Saturday I was able to go to the Women’s March in Washington DC. This especially brought it home for me how important it is to take care of myself. I couldn’t believe how sore and tired I was from the walking and standing. We were standing basically all day, and I walked around 9 miles I think. Still, I did not expect 9 miles to hurt so much and to be so hard. I know part of this is that I was already tired at the start of it from a long bus ride to DC with no sleep that was not very comfortable. But I’m sure another part of it was that I hadn’t been very active for a few weeks before the march and was not doing a great job at taking care of myself.

So I’m working on changing that. I’m working on getting myself back into better shape, so I have the strength and endurance for this fight.


Photo of Carrie Fisher as Princess Leia Organa that says “A Woman’s Place is in the Resistance”





Update on Me

Posted: January 16, 2017 in About Me, Uncategorized
Tags: , ,

I have not been posting on here in awhile, and I’m doubtful that will change, but I just wanted to check in and let anyone reading know that I’m still around and not giving up on the blog, it’s just been hard to keep up with lately.

Part of that is that I work full time and I’m technically full time in school (though in the dissertation process so that’s flexible.)

Mainly though I’ve been really struggling with depression. I was struggling a bit prior to the election, but after the election it has gotten a lot worse. It makes it hard for me to find motivation to do anything, and that certainly includes blogging.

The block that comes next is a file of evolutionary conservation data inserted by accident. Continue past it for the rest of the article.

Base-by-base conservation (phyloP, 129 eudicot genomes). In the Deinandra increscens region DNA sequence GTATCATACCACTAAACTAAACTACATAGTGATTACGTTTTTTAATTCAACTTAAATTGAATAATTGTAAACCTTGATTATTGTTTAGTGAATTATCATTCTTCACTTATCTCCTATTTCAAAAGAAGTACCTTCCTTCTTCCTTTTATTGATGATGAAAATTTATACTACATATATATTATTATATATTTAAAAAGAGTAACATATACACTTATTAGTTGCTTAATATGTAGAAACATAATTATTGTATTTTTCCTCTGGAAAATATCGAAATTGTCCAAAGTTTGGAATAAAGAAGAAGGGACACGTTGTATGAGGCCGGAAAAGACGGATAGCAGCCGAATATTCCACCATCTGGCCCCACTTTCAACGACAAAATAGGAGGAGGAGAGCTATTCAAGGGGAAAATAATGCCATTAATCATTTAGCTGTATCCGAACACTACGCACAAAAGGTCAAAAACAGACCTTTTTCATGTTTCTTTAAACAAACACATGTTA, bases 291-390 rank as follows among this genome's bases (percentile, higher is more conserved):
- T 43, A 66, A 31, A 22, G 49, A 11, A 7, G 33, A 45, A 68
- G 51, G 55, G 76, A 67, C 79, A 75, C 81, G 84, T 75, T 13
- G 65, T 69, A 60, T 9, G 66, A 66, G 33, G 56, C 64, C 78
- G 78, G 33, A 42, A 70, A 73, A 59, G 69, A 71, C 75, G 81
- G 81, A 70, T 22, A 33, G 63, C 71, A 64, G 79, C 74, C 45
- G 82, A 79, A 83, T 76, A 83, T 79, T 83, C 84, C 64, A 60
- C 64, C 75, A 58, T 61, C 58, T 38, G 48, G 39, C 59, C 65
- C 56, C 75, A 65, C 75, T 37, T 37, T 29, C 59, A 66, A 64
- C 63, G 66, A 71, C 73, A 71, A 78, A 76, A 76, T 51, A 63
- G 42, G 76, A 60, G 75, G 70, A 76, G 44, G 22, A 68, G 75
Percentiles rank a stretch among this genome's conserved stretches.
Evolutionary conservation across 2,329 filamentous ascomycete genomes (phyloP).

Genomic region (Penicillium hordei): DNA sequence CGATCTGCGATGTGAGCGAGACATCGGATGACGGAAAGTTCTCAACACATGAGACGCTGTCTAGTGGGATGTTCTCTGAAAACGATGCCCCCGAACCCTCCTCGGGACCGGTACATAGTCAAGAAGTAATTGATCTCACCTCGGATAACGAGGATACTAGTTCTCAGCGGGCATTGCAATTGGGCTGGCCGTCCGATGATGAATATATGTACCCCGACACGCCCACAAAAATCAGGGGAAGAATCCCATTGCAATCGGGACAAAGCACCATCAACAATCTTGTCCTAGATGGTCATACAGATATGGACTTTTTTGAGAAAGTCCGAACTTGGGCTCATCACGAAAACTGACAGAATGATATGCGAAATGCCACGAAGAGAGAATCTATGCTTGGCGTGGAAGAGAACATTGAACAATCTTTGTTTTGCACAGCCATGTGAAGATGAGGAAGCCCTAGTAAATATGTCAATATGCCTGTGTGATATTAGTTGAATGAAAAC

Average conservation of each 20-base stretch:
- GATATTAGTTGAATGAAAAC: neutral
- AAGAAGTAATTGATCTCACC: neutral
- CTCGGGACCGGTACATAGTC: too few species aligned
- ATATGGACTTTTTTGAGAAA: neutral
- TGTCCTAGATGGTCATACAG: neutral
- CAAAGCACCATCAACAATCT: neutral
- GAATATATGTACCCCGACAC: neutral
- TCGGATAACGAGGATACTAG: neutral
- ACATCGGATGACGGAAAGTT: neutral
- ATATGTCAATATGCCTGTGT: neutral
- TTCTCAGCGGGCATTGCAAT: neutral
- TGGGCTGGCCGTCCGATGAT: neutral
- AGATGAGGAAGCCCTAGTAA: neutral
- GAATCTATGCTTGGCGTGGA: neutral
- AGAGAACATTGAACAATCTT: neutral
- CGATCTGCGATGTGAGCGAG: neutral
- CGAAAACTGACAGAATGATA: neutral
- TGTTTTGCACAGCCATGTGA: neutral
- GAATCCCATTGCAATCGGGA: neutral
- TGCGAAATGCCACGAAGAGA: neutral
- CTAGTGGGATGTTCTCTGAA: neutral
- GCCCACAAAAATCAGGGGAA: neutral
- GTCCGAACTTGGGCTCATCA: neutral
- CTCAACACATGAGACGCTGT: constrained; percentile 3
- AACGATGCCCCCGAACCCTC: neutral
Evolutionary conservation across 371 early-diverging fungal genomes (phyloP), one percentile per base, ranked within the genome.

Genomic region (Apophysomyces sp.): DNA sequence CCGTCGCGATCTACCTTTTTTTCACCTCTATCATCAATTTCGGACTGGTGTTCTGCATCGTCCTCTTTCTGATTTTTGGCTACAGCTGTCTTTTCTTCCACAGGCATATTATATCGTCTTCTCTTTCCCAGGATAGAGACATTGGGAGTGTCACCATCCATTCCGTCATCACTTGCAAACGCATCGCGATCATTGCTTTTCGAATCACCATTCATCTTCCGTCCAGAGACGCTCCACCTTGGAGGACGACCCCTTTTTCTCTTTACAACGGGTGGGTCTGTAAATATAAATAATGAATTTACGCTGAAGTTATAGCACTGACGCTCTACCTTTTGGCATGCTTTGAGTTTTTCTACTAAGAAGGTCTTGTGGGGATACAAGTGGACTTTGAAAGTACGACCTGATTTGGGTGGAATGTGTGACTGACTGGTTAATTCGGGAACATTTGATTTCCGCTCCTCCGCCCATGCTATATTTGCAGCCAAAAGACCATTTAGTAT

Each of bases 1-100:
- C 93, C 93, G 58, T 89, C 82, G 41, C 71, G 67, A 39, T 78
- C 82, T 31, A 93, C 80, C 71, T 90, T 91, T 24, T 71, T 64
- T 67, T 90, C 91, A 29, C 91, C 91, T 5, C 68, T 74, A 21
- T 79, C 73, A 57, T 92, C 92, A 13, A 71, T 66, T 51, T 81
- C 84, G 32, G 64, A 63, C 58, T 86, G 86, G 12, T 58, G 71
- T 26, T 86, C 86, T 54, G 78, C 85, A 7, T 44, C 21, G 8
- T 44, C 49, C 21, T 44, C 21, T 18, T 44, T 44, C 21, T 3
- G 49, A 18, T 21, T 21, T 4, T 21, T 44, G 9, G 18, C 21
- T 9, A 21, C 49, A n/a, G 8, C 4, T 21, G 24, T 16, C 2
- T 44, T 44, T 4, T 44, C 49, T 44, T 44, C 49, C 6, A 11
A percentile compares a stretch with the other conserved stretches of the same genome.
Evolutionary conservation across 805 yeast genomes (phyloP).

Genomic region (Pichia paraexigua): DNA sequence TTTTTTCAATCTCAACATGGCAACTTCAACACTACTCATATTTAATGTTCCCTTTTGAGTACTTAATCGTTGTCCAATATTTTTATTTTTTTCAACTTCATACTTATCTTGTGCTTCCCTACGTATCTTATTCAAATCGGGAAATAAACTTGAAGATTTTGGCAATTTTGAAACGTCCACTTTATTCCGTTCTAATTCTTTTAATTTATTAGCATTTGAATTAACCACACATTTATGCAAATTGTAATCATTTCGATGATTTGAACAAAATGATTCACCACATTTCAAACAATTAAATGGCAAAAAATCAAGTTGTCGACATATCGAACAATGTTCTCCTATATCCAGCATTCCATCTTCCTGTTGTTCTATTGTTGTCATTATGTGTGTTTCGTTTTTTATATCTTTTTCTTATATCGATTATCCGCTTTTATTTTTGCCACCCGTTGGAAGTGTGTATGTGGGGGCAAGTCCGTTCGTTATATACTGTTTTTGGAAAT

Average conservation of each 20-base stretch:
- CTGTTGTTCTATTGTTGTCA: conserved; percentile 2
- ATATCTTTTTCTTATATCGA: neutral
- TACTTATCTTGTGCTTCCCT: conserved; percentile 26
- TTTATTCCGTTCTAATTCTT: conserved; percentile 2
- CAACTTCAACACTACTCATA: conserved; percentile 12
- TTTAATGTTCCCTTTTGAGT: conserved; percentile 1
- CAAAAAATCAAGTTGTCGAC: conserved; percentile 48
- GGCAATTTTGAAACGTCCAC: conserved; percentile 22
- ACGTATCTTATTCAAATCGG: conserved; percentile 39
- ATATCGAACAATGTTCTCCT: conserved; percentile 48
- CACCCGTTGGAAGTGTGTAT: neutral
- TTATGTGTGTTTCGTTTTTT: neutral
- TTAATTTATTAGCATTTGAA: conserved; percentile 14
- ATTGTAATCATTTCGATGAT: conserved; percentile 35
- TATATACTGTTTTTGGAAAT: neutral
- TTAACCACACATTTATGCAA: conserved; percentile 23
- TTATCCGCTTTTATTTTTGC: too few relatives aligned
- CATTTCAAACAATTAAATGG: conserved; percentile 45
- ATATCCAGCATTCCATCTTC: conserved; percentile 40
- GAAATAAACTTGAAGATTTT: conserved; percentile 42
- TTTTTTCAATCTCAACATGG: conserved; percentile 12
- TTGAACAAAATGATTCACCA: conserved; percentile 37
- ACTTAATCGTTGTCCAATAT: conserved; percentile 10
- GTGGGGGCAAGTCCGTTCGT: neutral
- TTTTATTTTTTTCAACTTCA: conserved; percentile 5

I was thankfully able to get back into therapy, though I sort of slipped past a “no new patients” rule by someone who didn’t realize that I’m considered a new patient since it’d been over a year since I saw this therapist.

Going to see if the no new patients rule will prevent me from seeing someone who can prescribe medications for depression in addition to therapy.

If that does happen, maybe things will start looking up for me and I might get back to blogging. But I can’t say how long until that is.

So that is the update one me!


Ok, let me start by saying sorry to my followers that this blog has been so inactive. I have things I want to write about, but I have been busy with work, and trying to spend my free time working on my artwork. (If you curious I have a blog for it, or just follow me on instagram- ebay313).

Right now though, I thought I would talk about depression.

I have depression that is specifically linked with my physical health. When I am tired, fatigued, pushing myself past my physical limits, I get depressed.

One thing this means for me is that I can get fairly suddenly depressed, and just as suddenly not-depressed (as in, I am depressed today because I’m exhausted, but if I don’t keep pushing myself and I get enough rest, I can be not depressed tomorrow).

The good in this is that I have so much non-depressed time.